Figure 3 H2Compass Predicts susceptibility of 1Cr0.5Mo to high temperature hydrogen attack (HTHA).

 

The integrity operating windows (IOWs) predicted by H2Compass in Figure 3 show that we can reduce the operating temperature to 378oC or reduce the operating pressure to 8.8 MPa. By reducing the operating temperature to the predicted IOWs (Figures 4 and 5), the selected metallurgy has moderate resistance to high temperature hydrogen attack (HTHA).

 

 

Figure 4 Reducing the operating temperature to the predicted integrity operating windows (IoWs) for high temperature high pressure hydrogen services.

 

Figure 5 Reducing the operating pressure to the predicted integrity operating windows (IoWs) for high temperature high pressure hydrogen services.

 

If adjusting the operating temperature and pressure options are not feasible or desirable, the other option recommended by H2Compass is to change the metallurgy. Figure 6 shows other low alloy steels, stainless steels and alloys available for consideration. Under the operating conditions shown in Figure 3, H2Compass predicts that alloy 1.25Cr0.5Mo is also susceptible to high temperature hydrogen attack (HTHA). The next grade of alloy in the H2Compass database, 2.25Cr1.0Mo, is not susceptible to high temperature hydrogen attack, with the safe operating temperature limit of 507oC (Figure 7).

 

Figure 6 H2Compass for evaluation and verification of alloy selection for high temperature high pressure hydrogen services.

 

Figure 7 H2Compass predicts the safe operating temperature limit of alloy steels for high temperature high pressure hydrogen services.

 

H2Compass is a powerful software that can provide instant answers to the following questions:

How to select alloy steels for resistance to low temperature hydrogen damages?

How to calculate hydrogen concentration in steels?

How to calculate internal hydrogen gas pressure in steels?

How to determine if post-weld heat treatment (PWHT) or pre-heating is required?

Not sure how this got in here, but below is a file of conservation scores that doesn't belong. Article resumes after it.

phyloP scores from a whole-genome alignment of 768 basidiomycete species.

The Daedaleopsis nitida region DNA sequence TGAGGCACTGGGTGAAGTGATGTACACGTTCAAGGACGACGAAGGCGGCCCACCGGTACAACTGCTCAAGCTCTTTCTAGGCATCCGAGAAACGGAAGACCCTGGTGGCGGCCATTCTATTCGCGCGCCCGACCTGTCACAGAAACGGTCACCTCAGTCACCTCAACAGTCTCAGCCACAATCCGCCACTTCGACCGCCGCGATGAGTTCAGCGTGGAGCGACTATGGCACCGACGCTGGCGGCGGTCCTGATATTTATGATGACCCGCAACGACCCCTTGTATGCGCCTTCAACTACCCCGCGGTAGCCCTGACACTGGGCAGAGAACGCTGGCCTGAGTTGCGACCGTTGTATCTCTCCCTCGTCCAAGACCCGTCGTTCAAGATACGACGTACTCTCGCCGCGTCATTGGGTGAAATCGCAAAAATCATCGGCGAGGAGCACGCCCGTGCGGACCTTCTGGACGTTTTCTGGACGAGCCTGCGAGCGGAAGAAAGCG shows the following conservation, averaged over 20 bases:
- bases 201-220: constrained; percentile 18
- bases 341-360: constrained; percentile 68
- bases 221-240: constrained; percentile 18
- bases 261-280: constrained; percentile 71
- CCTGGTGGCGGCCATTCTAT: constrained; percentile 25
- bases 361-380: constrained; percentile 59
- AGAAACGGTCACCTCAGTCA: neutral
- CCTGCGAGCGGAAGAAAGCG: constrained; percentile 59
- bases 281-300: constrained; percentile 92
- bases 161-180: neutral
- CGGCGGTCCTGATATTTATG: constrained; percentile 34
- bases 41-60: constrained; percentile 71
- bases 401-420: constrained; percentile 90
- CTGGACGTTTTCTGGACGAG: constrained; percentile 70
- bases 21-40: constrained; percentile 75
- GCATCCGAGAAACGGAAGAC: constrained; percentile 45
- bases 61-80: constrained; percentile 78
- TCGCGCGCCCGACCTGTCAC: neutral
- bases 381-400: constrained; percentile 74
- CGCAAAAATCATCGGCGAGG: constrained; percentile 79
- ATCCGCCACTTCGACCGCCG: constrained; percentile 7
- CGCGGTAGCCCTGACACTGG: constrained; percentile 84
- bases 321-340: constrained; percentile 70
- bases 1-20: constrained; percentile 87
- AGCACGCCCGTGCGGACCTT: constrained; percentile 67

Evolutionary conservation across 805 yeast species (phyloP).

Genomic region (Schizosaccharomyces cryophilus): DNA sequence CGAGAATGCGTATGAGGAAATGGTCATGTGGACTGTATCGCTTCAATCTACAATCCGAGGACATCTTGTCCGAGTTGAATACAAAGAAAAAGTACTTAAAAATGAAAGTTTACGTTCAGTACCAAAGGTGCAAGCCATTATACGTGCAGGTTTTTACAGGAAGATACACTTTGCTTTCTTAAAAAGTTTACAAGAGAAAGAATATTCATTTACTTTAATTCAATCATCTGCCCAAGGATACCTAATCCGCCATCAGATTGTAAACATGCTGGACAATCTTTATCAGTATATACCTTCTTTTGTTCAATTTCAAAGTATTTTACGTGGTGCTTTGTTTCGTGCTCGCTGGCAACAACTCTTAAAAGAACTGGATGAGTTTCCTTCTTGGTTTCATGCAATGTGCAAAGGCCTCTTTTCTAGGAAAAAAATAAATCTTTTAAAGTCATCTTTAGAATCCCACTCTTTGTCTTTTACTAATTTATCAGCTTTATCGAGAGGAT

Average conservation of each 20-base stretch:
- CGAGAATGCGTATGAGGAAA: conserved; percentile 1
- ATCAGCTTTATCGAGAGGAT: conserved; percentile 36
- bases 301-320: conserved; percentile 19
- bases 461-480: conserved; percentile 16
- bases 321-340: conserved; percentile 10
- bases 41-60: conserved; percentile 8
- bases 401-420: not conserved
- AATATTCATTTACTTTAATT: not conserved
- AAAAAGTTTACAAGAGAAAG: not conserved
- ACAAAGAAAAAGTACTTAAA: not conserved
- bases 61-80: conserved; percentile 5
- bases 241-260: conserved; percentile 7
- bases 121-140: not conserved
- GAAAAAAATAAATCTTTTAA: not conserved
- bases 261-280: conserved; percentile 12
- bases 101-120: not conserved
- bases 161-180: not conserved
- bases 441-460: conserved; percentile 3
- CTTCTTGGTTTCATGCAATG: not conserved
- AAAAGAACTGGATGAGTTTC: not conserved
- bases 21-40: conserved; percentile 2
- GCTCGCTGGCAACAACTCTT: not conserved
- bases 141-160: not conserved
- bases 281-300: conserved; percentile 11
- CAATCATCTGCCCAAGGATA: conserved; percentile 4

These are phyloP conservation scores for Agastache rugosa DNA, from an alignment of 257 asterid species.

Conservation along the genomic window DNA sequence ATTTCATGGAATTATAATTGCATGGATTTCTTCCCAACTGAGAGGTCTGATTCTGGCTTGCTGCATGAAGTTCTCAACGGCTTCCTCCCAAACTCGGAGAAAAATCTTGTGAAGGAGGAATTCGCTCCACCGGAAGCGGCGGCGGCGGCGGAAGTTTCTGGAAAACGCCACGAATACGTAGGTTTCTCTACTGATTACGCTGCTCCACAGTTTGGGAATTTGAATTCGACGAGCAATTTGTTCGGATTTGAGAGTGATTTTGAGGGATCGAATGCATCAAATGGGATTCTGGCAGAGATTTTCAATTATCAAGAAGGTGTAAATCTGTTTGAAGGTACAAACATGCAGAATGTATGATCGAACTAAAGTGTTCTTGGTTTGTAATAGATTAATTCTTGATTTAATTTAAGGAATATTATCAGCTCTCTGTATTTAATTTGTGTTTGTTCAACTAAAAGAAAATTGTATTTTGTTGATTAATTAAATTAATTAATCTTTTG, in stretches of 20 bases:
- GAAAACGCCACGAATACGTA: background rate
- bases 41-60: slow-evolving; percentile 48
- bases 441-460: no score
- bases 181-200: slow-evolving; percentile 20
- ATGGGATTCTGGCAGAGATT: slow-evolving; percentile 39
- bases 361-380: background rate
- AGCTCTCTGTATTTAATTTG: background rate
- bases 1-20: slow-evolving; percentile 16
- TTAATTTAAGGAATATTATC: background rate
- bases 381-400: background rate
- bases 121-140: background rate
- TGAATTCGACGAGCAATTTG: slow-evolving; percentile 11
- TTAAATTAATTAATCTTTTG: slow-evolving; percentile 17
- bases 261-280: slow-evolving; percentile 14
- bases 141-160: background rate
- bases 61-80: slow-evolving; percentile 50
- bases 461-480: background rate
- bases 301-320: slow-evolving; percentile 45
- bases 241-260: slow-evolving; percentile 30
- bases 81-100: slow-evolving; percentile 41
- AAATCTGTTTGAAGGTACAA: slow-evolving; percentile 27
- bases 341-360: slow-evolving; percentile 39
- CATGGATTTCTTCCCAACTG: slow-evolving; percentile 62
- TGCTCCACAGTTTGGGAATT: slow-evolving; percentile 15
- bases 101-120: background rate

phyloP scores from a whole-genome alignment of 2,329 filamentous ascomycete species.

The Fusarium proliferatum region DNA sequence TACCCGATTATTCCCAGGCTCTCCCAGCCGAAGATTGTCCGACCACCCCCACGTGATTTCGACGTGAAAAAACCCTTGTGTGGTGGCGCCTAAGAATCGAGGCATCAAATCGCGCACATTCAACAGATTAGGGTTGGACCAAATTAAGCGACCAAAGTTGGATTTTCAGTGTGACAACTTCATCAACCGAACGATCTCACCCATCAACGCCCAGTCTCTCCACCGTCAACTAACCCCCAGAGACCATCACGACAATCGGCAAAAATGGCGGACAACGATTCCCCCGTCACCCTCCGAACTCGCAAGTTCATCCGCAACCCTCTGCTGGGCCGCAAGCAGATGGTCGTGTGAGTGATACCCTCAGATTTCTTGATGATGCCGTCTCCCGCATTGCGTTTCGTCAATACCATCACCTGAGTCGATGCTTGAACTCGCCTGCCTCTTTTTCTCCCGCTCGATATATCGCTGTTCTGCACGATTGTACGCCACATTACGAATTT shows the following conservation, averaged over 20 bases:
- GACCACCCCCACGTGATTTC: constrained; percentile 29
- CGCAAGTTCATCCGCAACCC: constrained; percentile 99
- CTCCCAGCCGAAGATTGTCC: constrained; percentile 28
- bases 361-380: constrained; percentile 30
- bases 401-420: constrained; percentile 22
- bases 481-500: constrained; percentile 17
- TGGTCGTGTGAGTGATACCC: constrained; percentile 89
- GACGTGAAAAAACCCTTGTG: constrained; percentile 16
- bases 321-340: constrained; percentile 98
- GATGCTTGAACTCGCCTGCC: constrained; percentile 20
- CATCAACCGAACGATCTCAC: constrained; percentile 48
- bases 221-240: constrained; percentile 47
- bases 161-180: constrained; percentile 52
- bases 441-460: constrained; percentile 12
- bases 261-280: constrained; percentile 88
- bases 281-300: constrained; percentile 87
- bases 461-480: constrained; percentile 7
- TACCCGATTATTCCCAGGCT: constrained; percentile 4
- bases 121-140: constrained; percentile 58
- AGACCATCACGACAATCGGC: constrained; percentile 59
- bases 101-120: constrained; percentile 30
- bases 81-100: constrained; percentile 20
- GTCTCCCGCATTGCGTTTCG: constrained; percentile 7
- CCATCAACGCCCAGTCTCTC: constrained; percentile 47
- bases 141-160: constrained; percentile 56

How to assess the susceptibility of an alloy steel to low temperature hydrogen damages such as hydrogen blistering (HB), hydrogen-induced cracking (HIC), stress-oriented hydrogen-induced cracking (SOHIC), stepwise cracking (SWC), hydrogen embrittlement (HE), hydrogen stress cracking (HSC), sulfide stress cracking (SSC), and soft zone cracking (SZC)?

 

When hydrogen partial pressure is used as input, H2Compass computes the hydrogen concentration in steel at the prevailing operating temperature, and the internal hydrogen pressure at hydrogen traps in the steel upon cooling to ambient temperature. When the hydrogen concentration in steel is used as input (Figure 8), H2Compass computes the hydrogen gas pressure at the prevailing operating temperature, and the internal hydrogen pressure at hydrogen traps in the steel upon cooling to ambient temperature (Figure 9).

 

Figure 8 Hydrogen concentration in steel is used as input to assess the risk of low temperature hydrogen damages.

 

Figure 9 H2Compass predicts the susceptibility of a steel to low temperature hydrogen damages.

At 1 ppm hydrogen concentration in the low alloy 1Cr0.5Mo (Figure 9), the internal hydrogen gas pressure at hydrogen traps is predicted to be 363 MPa. H2Compass makes an overall assessment of other factors such as the hardness and equivalent carbon content of the steel to determine the susceptibility to low temperature hydrogen damages and the  requirements for post-weld heat treatment (PWHT). Mouse-over tips help users of H2Compass to accurately carry out the modeling and prediction of low temperature hydrogen damages and high temperature hydrogen attack (Figure 10).

Figure 10 H2Compass predicts the concentration of dissolved hydrogen in steels and alloys and the susceptibility to low temperature hydrogen damages.

 

The powerful applications of H2Compass are truly unlimited in engineering design, materials selection, process operation, inspection and maintenance, modeling and prediction of low temperature hydrogen damages and high temperature hydrogen attack (HTHA).

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H2Compass, giving you the right directions in the Modeling and Prediction of Low Temperature Hydrogen Damages and High Temperature Hydrogen Attack (HTHA)